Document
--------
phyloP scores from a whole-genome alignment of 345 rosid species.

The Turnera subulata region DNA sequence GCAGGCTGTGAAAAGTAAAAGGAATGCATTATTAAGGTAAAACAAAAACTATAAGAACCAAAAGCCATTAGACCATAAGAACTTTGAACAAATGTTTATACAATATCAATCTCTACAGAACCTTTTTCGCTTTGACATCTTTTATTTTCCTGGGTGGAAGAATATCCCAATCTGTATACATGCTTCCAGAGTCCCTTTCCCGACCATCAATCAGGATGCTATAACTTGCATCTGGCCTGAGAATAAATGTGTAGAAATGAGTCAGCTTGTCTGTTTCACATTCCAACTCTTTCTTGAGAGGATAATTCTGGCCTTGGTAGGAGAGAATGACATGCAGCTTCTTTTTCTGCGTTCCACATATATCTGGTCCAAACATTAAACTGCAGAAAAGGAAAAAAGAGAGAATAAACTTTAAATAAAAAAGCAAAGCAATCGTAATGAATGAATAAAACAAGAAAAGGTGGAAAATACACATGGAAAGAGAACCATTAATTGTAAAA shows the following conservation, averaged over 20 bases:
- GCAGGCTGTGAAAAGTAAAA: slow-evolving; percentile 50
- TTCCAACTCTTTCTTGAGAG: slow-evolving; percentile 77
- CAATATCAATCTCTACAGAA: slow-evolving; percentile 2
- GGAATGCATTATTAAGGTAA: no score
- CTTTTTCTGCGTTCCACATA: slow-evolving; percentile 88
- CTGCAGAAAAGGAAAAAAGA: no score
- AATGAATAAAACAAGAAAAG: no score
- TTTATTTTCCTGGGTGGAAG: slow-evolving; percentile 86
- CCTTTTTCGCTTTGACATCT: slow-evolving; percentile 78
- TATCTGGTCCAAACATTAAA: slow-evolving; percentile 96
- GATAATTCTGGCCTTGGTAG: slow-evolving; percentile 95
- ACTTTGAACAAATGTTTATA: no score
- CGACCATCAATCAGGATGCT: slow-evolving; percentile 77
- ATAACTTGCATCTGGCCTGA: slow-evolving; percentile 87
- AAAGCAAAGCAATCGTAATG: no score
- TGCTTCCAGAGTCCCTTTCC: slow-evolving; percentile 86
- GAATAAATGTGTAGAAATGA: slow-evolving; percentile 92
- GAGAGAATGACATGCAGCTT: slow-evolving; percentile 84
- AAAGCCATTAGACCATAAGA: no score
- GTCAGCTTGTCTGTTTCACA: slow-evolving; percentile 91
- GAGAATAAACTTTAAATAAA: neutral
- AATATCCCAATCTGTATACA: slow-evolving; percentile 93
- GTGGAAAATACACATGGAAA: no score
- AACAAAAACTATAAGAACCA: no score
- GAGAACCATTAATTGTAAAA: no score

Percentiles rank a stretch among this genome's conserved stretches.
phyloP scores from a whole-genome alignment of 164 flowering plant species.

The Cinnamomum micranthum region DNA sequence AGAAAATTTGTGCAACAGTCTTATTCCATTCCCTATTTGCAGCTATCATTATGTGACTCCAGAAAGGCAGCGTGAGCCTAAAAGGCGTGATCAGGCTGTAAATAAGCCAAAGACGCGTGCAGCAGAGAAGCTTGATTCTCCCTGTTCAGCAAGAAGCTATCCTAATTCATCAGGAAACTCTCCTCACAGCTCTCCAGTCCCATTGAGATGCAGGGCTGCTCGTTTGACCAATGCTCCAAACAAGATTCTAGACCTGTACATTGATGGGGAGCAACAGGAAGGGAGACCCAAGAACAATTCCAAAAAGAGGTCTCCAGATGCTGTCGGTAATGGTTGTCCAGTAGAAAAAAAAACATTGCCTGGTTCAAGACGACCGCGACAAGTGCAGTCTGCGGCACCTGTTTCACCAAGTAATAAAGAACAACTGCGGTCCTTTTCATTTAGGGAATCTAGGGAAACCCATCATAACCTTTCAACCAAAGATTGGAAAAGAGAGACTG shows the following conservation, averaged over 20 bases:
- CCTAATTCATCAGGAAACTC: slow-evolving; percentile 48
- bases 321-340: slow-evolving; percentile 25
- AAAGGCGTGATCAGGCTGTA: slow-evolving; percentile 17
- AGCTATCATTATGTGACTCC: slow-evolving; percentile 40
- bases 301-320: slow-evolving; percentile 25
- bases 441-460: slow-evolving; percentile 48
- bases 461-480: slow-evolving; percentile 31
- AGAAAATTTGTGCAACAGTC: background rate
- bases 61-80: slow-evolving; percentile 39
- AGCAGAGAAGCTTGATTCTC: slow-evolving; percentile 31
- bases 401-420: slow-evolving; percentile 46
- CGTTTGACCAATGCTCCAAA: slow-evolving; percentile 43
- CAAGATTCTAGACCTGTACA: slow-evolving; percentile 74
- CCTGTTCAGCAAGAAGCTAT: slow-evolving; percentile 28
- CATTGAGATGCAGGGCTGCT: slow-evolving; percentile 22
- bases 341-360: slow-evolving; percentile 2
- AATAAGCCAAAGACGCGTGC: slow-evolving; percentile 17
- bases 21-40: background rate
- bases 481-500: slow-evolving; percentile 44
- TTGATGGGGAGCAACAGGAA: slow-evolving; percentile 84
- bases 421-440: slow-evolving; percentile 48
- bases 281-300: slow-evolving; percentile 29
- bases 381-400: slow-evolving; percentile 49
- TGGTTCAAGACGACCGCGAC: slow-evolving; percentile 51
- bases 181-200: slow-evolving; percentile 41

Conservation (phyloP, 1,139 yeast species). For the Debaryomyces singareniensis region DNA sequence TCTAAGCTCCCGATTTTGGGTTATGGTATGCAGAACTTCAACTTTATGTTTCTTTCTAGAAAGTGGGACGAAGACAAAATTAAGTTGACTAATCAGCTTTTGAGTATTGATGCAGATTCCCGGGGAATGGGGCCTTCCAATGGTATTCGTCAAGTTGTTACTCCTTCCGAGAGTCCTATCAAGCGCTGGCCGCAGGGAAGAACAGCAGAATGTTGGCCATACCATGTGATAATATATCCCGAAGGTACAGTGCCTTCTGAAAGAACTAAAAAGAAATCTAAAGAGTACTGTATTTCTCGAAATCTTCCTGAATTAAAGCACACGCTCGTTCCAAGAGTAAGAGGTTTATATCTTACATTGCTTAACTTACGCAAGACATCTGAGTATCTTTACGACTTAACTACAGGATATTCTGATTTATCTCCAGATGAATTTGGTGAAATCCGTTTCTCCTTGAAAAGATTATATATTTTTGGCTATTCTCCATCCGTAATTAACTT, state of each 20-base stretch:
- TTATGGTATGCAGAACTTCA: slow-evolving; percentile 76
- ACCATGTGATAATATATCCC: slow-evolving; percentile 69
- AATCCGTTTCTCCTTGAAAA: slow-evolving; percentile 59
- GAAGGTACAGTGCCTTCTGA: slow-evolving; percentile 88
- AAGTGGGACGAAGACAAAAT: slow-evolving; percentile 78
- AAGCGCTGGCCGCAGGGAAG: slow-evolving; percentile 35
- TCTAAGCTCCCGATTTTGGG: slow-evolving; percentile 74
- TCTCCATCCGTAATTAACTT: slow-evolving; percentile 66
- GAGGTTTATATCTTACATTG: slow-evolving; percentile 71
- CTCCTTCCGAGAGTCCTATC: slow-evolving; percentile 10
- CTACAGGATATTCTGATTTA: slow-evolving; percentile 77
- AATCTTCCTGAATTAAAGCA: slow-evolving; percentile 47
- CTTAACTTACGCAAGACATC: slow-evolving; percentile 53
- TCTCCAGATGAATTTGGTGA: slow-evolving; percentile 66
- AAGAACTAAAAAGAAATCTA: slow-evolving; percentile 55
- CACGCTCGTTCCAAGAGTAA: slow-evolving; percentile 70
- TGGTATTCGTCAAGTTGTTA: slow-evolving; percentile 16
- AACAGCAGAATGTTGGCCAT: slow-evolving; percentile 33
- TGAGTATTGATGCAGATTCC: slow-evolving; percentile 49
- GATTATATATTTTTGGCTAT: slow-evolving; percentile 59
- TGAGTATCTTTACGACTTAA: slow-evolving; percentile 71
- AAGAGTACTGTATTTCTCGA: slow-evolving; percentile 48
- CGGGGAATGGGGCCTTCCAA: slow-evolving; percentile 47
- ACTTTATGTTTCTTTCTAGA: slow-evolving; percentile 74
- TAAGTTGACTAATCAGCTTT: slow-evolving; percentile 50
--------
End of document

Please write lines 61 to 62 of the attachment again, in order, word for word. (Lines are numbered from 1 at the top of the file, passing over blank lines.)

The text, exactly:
- AAGTGGGACGAAGACAAAAT: slow-evolving; percentile 78
- AAGCGCTGGCCGCAGGGAAG: slow-evolving; percentile 35